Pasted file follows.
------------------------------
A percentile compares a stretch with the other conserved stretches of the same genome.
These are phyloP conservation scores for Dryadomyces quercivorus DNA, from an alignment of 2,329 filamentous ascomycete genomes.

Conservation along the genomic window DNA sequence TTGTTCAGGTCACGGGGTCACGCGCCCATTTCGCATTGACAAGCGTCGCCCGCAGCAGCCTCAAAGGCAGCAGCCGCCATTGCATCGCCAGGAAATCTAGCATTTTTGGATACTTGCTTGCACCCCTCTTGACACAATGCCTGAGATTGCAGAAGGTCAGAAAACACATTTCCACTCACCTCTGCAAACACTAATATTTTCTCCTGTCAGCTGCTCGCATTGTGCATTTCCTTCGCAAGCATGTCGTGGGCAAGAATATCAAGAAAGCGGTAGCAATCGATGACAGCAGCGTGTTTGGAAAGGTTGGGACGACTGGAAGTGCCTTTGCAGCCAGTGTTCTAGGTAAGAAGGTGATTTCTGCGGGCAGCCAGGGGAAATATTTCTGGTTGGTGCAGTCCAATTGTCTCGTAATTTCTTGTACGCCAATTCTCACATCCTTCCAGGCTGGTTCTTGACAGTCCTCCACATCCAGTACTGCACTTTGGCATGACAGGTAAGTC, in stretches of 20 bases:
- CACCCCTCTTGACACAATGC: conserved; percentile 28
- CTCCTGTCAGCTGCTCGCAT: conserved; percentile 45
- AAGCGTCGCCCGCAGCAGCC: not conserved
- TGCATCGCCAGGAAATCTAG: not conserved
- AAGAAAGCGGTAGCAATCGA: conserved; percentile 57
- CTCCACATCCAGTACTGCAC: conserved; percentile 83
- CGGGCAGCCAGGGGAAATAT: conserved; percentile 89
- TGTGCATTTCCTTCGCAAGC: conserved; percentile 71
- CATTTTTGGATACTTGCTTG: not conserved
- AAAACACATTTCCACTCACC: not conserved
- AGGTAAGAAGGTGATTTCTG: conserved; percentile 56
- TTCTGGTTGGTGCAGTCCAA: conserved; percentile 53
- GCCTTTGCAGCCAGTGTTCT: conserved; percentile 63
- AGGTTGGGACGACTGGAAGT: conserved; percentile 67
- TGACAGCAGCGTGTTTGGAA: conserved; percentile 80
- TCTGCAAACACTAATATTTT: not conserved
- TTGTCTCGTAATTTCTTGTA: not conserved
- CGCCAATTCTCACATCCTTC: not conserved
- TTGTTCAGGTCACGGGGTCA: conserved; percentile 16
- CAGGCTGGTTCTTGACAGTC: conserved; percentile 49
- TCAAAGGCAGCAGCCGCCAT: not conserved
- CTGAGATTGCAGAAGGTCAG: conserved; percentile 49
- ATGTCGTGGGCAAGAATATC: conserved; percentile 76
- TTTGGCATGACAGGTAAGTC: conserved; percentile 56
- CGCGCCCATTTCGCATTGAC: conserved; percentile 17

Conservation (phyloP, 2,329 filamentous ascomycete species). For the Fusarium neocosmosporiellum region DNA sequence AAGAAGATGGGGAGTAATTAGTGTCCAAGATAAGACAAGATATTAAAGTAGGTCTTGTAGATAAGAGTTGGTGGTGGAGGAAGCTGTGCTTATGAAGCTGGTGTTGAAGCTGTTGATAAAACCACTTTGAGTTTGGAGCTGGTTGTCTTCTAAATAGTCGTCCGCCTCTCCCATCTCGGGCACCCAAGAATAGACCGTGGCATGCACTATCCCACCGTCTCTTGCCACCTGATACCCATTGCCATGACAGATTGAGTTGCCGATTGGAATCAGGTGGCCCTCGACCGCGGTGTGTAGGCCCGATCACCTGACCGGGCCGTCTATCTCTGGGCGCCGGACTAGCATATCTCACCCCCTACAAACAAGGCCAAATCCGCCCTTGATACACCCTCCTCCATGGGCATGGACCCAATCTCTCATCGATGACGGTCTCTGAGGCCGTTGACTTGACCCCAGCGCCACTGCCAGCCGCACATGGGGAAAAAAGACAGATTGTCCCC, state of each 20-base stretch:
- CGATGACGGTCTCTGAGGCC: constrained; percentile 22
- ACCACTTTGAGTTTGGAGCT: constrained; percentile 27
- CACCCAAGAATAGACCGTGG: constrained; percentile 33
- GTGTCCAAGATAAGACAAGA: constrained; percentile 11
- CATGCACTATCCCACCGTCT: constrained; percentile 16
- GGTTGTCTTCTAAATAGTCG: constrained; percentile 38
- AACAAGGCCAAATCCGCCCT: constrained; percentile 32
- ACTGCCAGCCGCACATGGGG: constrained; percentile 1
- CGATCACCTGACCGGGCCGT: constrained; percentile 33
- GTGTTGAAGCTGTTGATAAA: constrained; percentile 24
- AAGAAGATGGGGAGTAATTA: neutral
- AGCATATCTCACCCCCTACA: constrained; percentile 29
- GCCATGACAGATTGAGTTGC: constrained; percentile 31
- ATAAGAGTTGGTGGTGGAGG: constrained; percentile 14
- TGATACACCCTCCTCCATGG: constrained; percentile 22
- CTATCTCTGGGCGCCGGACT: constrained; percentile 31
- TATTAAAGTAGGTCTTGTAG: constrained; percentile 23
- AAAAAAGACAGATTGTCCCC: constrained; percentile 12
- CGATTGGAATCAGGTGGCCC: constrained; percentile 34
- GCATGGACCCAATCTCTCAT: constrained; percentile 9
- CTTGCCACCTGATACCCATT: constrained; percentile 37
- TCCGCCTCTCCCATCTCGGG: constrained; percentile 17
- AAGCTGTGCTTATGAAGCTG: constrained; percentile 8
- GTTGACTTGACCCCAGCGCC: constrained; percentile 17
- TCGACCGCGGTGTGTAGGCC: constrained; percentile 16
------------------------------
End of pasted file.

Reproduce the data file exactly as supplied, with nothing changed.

A percentile compares a stretch with the other conserved stretches of the same genome.
These are phyloP conservation scores for Dryadomyces quercivorus DNA, from an alignment of 2,329 filamentous ascomycete genomes.

Conservation along the genomic window DNA sequence TTGTTCAGGTCACGGGGTCACGCGCCCATTTCGCATTGACAAGCGTCGCCCGCAGCAGCCTCAAAGGCAGCAGCCGCCATTGCATCGCCAGGAAATCTAGCATTTTTGGATACTTGCTTGCACCCCTCTTGACACAATGCCTGAGATTGCAGAAGGTCAGAAAACACATTTCCACTCACCTCTGCAAACACTAATATTTTCTCCTGTCAGCTGCTCGCATTGTGCATTTCCTTCGCAAGCATGTCGTGGGCAAGAATATCAAGAAAGCGGTAGCAATCGATGACAGCAGCGTGTTTGGAAAGGTTGGGACGACTGGAAGTGCCTTTGCAGCCAGTGTTCTAGGTAAGAAGGTGATTTCTGCGGGCAGCCAGGGGAAATATTTCTGGTTGGTGCAGTCCAATTGTCTCGTAATTTCTTGTACGCCAATTCTCACATCCTTCCAGGCTGGTTCTTGACAGTCCTCCACATCCAGTACTGCACTTTGGCATGACAGGTAAGTC, in stretches of 20 bases:
- CACCCCTCTTGACACAATGC: conserved; percentile 28
- CTCCTGTCAGCTGCTCGCAT: conserved; percentile 45
- AAGCGTCGCCCGCAGCAGCC: not conserved
- TGCATCGCCAGGAAATCTAG: not conserved
- AAGAAAGCGGTAGCAATCGA: conserved; percentile 57
- CTCCACATCCAGTACTGCAC: conserved; percentile 83
- CGGGCAGCCAGGGGAAATAT: conserved; percentile 89
- TGTGCATTTCCTTCGCAAGC: conserved; percentile 71
- CATTTTTGGATACTTGCTTG: not conserved
- AAAACACATTTCCACTCACC: not conserved
- AGGTAAGAAGGTGATTTCTG: conserved; percentile 56
- TTCTGGTTGGTGCAGTCCAA: conserved; percentile 53
- GCCTTTGCAGCCAGTGTTCT: conserved; percentile 63
- AGGTTGGGACGACTGGAAGT: conserved; percentile 67
- TGACAGCAGCGTGTTTGGAA: conserved; percentile 80
- TCTGCAAACACTAATATTTT: not conserved
- TTGTCTCGTAATTTCTTGTA: not conserved
- CGCCAATTCTCACATCCTTC: not conserved
- TTGTTCAGGTCACGGGGTCA: conserved; percentile 16
- CAGGCTGGTTCTTGACAGTC: conserved; percentile 49
- TCAAAGGCAGCAGCCGCCAT: not conserved
- CTGAGATTGCAGAAGGTCAG: conserved; percentile 49
- ATGTCGTGGGCAAGAATATC: conserved; percentile 76
- TTTGGCATGACAGGTAAGTC: conserved; percentile 56
- CGCGCCCATTTCGCATTGAC: conserved; percentile 17

Conservation (phyloP, 2,329 filamentous ascomycete species). For the Fusarium neocosmosporiellum region DNA sequence AAGAAGATGGGGAGTAATTAGTGTCCAAGATAAGACAAGATATTAAAGTAGGTCTTGTAGATAAGAGTTGGTGGTGGAGGAAGCTGTGCTTATGAAGCTGGTGTTGAAGCTGTTGATAAAACCACTTTGAGTTTGGAGCTGGTTGTCTTCTAAATAGTCGTCCGCCTCTCCCATCTCGGGCACCCAAGAATAGACCGTGGCATGCACTATCCCACCGTCTCTTGCCACCTGATACCCATTGCCATGACAGATTGAGTTGCCGATTGGAATCAGGTGGCCCTCGACCGCGGTGTGTAGGCCCGATCACCTGACCGGGCCGTCTATCTCTGGGCGCCGGACTAGCATATCTCACCCCCTACAAACAAGGCCAAATCCGCCCTTGATACACCCTCCTCCATGGGCATGGACCCAATCTCTCATCGATGACGGTCTCTGAGGCCGTTGACTTGACCCCAGCGCCACTGCCAGCCGCACATGGGGAAAAAAGACAGATTGTCCCC, state of each 20-base stretch:
- CGATGACGGTCTCTGAGGCC: constrained; percentile 22
- ACCACTTTGAGTTTGGAGCT: constrained; percentile 27
- CACCCAAGAATAGACCGTGG: constrained; percentile 33
- GTGTCCAAGATAAGACAAGA: constrained; percentile 11
- CATGCACTATCCCACCGTCT: constrained; percentile 16
- GGTTGTCTTCTAAATAGTCG: constrained; percentile 38
- AACAAGGCCAAATCCGCCCT: constrained; percentile 32
- ACTGCCAGCCGCACATGGGG: constrained; percentile 1
- CGATCACCTGACCGGGCCGT: constrained; percentile 33
- GTGTTGAAGCTGTTGATAAA: constrained; percentile 24
- AAGAAGATGGGGAGTAATTA: neutral
- AGCATATCTCACCCCCTACA: constrained; percentile 29
- GCCATGACAGATTGAGTTGC: constrained; percentile 31
- ATAAGAGTTGGTGGTGGAGG: constrained; percentile 14
- TGATACACCCTCCTCCATGG: constrained; percentile 22
- CTATCTCTGGGCGCCGGACT: constrained; percentile 31
- TATTAAAGTAGGTCTTGTAG: constrained; percentile 23
- AAAAAAGACAGATTGTCCCC: constrained; percentile 12
- CGATTGGAATCAGGTGGCCC: constrained; percentile 34
- GCATGGACCCAATCTCTCAT: constrained; percentile 9
- CTTGCCACCTGATACCCATT: constrained; percentile 37
- TCCGCCTCTCCCATCTCGGG: constrained; percentile 17
- AAGCTGTGCTTATGAAGCTG: constrained; percentile 8
- GTTGACTTGACCCCAGCGCC: constrained; percentile 17
- TCGACCGCGGTGTGTAGGCC: constrained; percentile 16